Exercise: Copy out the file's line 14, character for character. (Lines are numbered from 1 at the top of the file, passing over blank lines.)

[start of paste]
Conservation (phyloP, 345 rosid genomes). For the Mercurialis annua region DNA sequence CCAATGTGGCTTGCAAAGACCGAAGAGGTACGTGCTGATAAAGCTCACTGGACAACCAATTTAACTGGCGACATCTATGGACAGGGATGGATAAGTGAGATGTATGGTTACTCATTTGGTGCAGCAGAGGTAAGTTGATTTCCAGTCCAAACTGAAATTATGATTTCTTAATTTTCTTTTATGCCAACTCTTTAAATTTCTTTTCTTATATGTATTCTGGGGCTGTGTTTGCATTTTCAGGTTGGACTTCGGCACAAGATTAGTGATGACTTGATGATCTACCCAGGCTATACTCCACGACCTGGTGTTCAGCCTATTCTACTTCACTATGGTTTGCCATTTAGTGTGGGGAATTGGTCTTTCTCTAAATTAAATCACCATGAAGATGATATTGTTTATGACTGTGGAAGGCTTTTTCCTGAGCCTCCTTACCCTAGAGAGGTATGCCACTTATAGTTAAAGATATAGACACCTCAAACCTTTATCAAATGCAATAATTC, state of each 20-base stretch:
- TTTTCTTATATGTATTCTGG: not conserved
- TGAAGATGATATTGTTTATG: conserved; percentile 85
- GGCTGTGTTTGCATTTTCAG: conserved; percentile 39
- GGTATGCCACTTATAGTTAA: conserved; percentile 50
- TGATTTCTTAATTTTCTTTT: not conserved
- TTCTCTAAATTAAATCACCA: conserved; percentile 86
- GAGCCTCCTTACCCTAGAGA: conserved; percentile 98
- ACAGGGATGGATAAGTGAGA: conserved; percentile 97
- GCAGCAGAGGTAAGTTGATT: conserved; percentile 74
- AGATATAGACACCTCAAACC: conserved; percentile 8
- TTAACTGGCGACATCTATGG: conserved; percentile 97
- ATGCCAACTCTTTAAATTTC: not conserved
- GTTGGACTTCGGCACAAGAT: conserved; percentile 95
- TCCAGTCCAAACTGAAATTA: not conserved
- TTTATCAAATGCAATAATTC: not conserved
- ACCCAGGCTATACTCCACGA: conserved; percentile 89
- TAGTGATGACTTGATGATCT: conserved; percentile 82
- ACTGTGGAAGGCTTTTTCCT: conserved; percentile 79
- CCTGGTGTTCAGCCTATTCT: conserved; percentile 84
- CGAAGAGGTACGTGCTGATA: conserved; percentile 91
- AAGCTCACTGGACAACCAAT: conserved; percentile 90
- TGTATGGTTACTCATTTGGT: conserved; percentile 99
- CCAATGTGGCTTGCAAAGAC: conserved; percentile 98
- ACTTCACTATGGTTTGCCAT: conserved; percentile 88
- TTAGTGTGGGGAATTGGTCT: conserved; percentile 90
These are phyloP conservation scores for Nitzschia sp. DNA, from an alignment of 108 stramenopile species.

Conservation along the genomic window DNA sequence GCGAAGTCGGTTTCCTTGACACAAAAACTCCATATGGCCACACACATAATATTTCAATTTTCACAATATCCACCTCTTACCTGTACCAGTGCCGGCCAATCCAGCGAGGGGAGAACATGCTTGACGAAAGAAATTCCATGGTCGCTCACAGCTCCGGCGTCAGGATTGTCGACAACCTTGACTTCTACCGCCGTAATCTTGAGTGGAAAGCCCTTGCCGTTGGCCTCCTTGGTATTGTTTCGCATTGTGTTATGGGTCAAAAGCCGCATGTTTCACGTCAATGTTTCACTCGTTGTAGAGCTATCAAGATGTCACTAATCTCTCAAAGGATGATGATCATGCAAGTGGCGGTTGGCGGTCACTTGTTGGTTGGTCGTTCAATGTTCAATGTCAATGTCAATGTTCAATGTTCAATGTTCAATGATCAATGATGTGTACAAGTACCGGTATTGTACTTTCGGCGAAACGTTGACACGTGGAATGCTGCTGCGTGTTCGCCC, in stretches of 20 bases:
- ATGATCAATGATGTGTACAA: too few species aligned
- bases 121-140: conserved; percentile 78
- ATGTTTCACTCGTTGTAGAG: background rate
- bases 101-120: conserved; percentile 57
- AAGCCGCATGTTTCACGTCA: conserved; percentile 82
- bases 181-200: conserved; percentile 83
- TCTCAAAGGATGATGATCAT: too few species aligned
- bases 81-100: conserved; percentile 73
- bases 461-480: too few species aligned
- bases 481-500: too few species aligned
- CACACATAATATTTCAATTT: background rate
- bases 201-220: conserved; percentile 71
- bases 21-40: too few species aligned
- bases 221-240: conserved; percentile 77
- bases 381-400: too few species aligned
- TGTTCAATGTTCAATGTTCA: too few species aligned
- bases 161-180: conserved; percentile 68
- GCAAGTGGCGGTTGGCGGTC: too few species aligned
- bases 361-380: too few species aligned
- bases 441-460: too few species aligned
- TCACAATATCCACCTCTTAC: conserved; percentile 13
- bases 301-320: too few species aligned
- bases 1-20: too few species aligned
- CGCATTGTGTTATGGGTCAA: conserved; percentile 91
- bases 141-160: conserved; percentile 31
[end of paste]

- GTTGGACTTCGGCACAAGAT: conserved; percentile 95